Posts Tagged ‘Harrisburg Academy’

More on Vance McCormick

May 3, 2012

We need a little more information on Carlisle’s first coach to put the man in proper perspective. Vance McCormick was a great player, but was he a good coach? We already know he was a Walter Camp All America quarterback at Yale in 1891. Looking closer at the caption under his photo in the 1892 Spalding’s Guide reveals that he was also captain of the 1892 Yale squad. In those days being captain meant a lot more than it does today. Captains took a leadership role unknown to today’s players. They were field generals who directed their teammates’ actions when they were on the field of play. Coaches weren’t allowed to send in instructions—even via substitutions. So, a former Yale captain would have been better prepared than an ordinary player to coach a team. But this was no ordinary team. In the beginning, Carlisle Indian School football players had no previous training in the sport. Many had likely played on shop teams but those teams wouldn’t have had coaches (or at least coaches who knew anything about football) and the players would not have been taught the fundamentals of the game.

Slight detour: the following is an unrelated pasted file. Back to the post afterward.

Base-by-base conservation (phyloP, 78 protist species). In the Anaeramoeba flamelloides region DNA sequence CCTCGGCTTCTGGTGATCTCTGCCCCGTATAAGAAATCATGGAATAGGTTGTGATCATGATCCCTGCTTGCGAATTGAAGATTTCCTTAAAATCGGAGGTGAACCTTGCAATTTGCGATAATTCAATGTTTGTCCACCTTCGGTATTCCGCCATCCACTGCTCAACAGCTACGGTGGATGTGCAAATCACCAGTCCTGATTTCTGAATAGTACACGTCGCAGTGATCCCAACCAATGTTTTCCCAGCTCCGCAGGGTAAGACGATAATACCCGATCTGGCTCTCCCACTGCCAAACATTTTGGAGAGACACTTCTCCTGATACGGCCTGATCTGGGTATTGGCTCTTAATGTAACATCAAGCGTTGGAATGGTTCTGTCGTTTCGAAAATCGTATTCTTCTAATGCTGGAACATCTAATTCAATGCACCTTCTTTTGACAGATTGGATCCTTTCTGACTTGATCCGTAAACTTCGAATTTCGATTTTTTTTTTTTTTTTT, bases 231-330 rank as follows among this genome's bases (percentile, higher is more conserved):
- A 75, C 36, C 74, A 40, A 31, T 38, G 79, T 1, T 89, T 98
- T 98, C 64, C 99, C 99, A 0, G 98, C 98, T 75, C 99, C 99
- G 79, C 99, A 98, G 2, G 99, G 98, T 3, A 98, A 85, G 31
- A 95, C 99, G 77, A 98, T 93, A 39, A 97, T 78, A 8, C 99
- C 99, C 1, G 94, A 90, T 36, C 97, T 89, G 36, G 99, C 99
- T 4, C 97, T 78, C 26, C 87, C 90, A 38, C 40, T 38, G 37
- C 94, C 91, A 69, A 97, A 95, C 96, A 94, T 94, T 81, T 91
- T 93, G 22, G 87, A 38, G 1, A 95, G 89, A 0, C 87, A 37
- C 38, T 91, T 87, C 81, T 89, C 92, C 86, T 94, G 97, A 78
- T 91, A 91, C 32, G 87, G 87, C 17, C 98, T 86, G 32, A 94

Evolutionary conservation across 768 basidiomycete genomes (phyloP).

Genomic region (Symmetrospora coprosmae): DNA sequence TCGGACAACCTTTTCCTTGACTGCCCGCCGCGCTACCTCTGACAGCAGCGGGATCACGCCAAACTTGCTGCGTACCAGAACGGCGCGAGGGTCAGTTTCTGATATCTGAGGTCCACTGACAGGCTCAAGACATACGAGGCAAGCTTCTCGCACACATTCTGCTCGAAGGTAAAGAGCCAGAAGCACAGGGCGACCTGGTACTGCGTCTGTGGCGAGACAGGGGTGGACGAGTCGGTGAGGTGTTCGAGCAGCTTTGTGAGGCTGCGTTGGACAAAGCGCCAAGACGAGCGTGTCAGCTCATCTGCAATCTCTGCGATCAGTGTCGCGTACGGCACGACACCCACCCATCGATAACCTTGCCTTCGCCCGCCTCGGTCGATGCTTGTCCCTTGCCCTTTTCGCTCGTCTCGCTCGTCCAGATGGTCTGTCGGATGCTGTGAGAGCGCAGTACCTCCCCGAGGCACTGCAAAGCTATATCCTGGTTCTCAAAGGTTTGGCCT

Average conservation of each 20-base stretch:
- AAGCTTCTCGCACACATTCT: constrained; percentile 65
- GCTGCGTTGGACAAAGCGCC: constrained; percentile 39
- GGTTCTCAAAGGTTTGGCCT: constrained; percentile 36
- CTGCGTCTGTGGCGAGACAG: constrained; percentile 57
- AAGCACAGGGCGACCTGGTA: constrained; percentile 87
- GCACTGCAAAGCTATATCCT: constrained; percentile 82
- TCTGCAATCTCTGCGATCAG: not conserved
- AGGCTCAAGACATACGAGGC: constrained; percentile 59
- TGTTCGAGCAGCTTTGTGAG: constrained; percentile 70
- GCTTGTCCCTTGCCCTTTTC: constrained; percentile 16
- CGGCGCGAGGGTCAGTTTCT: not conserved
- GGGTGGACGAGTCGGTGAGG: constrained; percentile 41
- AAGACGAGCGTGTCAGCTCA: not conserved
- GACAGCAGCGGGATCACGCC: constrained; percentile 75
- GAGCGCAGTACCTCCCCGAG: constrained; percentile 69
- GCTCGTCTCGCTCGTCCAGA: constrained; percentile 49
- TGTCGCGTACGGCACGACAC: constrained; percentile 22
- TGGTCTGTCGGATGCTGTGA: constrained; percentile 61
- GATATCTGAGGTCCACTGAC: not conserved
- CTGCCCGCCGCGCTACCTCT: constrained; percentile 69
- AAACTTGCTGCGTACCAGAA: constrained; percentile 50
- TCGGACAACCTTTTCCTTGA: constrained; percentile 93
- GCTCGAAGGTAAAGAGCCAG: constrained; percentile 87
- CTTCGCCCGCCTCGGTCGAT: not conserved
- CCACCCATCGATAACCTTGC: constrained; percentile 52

Vance McCormick probably the extent of the challenge when he took on the job. His teammates at Yale had likely been coached prior to college at the high schools or prep schools they attended and knew the fundamentals before arriving in New Haven. Moreover, they weren’t going to be on the varsity team the first year there anyway. That year would be spent on the freshman team, where they would work on the fundamentals extensively. Given McCormick’s family background, it is likely that he was well coached before arriving in New Haven. Vance McCormick wasn’t born with a silver spoon in his mouth—a whole tea set is more like it. Before coming to Yale, McCormick was educated at Harrisburg Academy and Phillips Andover, private schools that likely had coaches for their football teams.

So, Vance McCormick was probably better suited to coach a team than were his former teammates, but was likely unprepared to coach players who didn’t know the fundamentals or had little prior exposure to the English language. In spite of that, he recognized that the players were athletically gifted and got them started on the road to eventual fame on the gridiron.